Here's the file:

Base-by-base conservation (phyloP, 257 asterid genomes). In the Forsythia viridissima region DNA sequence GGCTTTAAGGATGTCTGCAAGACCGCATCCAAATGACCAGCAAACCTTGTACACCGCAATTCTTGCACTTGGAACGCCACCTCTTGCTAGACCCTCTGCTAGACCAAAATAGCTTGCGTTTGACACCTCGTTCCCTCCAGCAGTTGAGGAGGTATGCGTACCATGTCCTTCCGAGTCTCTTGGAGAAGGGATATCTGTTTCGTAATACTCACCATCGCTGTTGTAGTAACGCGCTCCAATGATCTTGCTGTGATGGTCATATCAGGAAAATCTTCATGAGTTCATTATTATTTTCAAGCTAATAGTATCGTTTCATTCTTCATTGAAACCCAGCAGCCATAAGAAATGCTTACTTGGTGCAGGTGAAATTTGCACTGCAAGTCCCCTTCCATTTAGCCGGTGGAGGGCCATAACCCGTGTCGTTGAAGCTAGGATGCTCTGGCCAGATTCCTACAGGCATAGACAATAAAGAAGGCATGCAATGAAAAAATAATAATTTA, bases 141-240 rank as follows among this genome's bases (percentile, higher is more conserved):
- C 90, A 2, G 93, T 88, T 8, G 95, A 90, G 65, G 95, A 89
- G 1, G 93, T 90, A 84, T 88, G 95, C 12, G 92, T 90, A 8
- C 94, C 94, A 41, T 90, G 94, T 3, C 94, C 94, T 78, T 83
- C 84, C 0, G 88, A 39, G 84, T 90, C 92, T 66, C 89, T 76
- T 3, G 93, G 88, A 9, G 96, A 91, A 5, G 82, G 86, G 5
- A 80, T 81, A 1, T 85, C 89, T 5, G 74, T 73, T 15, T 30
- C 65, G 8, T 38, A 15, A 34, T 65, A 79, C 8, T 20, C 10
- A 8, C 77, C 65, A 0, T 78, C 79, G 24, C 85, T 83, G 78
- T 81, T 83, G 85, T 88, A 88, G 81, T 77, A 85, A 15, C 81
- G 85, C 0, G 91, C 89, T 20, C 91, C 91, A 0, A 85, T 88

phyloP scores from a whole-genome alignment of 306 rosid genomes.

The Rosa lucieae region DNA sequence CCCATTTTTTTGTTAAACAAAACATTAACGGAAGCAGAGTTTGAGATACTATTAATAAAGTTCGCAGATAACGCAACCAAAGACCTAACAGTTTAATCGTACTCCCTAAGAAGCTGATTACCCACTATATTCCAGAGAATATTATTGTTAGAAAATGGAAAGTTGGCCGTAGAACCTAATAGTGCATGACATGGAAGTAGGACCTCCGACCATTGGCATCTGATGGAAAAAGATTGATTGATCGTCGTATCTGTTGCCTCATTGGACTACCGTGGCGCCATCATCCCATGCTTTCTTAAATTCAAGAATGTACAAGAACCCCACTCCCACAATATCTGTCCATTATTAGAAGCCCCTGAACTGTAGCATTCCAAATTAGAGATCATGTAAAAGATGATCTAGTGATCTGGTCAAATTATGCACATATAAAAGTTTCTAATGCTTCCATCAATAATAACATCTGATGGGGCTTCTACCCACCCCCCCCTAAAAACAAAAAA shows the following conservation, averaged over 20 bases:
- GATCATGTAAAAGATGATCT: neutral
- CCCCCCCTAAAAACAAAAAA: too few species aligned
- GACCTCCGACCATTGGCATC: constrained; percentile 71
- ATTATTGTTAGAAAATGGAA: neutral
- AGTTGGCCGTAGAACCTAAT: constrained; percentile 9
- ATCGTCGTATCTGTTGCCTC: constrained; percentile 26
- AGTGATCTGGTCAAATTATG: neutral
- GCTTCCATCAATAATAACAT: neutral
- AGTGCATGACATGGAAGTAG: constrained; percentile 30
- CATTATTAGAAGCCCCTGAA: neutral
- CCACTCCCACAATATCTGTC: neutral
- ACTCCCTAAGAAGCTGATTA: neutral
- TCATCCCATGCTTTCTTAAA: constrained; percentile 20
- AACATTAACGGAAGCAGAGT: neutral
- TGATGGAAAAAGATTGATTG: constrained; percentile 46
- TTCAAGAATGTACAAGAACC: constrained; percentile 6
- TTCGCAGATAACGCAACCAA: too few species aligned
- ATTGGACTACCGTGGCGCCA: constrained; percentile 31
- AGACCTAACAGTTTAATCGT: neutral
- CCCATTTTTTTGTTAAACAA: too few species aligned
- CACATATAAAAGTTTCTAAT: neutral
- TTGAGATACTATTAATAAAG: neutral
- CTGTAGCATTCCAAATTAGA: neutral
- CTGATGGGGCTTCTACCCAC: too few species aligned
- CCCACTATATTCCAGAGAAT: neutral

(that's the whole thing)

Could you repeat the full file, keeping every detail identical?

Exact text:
Base-by-base conservation (phyloP, 257 asterid genomes). In the Forsythia viridissima region DNA sequence GGCTTTAAGGATGTCTGCAAGACCGCATCCAAATGACCAGCAAACCTTGTACACCGCAATTCTTGCACTTGGAACGCCACCTCTTGCTAGACCCTCTGCTAGACCAAAATAGCTTGCGTTTGACACCTCGTTCCCTCCAGCAGTTGAGGAGGTATGCGTACCATGTCCTTCCGAGTCTCTTGGAGAAGGGATATCTGTTTCGTAATACTCACCATCGCTGTTGTAGTAACGCGCTCCAATGATCTTGCTGTGATGGTCATATCAGGAAAATCTTCATGAGTTCATTATTATTTTCAAGCTAATAGTATCGTTTCATTCTTCATTGAAACCCAGCAGCCATAAGAAATGCTTACTTGGTGCAGGTGAAATTTGCACTGCAAGTCCCCTTCCATTTAGCCGGTGGAGGGCCATAACCCGTGTCGTTGAAGCTAGGATGCTCTGGCCAGATTCCTACAGGCATAGACAATAAAGAAGGCATGCAATGAAAAAATAATAATTTA, bases 141-240 rank as follows among this genome's bases (percentile, higher is more conserved):
- C 90, A 2, G 93, T 88, T 8, G 95, A 90, G 65, G 95, A 89
- G 1, G 93, T 90, A 84, T 88, G 95, C 12, G 92, T 90, A 8
- C 94, C 94, A 41, T 90, G 94, T 3, C 94, C 94, T 78, T 83
- C 84, C 0, G 88, A 39, G 84, T 90, C 92, T 66, C 89, T 76
- T 3, G 93, G 88, A 9, G 96, A 91, A 5, G 82, G 86, G 5
- A 80, T 81, A 1, T 85, C 89, T 5, G 74, T 73, T 15, T 30
- C 65, G 8, T 38, A 15, A 34, T 65, A 79, C 8, T 20, C 10
- A 8, C 77, C 65, A 0, T 78, C 79, G 24, C 85, T 83, G 78
- T 81, T 83, G 85, T 88, A 88, G 81, T 77, A 85, A 15, C 81
- G 85, C 0, G 91, C 89, T 20, C 91, C 91, A 0, A 85, T 88

phyloP scores from a whole-genome alignment of 306 rosid genomes.

The Rosa lucieae region DNA sequence CCCATTTTTTTGTTAAACAAAACATTAACGGAAGCAGAGTTTGAGATACTATTAATAAAGTTCGCAGATAACGCAACCAAAGACCTAACAGTTTAATCGTACTCCCTAAGAAGCTGATTACCCACTATATTCCAGAGAATATTATTGTTAGAAAATGGAAAGTTGGCCGTAGAACCTAATAGTGCATGACATGGAAGTAGGACCTCCGACCATTGGCATCTGATGGAAAAAGATTGATTGATCGTCGTATCTGTTGCCTCATTGGACTACCGTGGCGCCATCATCCCATGCTTTCTTAAATTCAAGAATGTACAAGAACCCCACTCCCACAATATCTGTCCATTATTAGAAGCCCCTGAACTGTAGCATTCCAAATTAGAGATCATGTAAAAGATGATCTAGTGATCTGGTCAAATTATGCACATATAAAAGTTTCTAATGCTTCCATCAATAATAACATCTGATGGGGCTTCTACCCACCCCCCCCTAAAAACAAAAAA shows the following conservation, averaged over 20 bases:
- GATCATGTAAAAGATGATCT: neutral
- CCCCCCCTAAAAACAAAAAA: too few species aligned
- GACCTCCGACCATTGGCATC: constrained; percentile 71
- ATTATTGTTAGAAAATGGAA: neutral
- AGTTGGCCGTAGAACCTAAT: constrained; percentile 9
- ATCGTCGTATCTGTTGCCTC: constrained; percentile 26
- AGTGATCTGGTCAAATTATG: neutral
- GCTTCCATCAATAATAACAT: neutral
- AGTGCATGACATGGAAGTAG: constrained; percentile 30
- CATTATTAGAAGCCCCTGAA: neutral
- CCACTCCCACAATATCTGTC: neutral
- ACTCCCTAAGAAGCTGATTA: neutral
- TCATCCCATGCTTTCTTAAA: constrained; percentile 20
- AACATTAACGGAAGCAGAGT: neutral
- TGATGGAAAAAGATTGATTG: constrained; percentile 46
- TTCAAGAATGTACAAGAACC: constrained; percentile 6
- TTCGCAGATAACGCAACCAA: too few species aligned
- ATTGGACTACCGTGGCGCCA: constrained; percentile 31
- AGACCTAACAGTTTAATCGT: neutral
- CCCATTTTTTTGTTAAACAA: too few species aligned
- CACATATAAAAGTTTCTAAT: neutral
- TTGAGATACTATTAATAAAG: neutral
- CTGTAGCATTCCAAATTAGA: neutral
- CTGATGGGGCTTCTACCCAC: too few species aligned
- CCCACTATATTCCAGAGAAT: neutral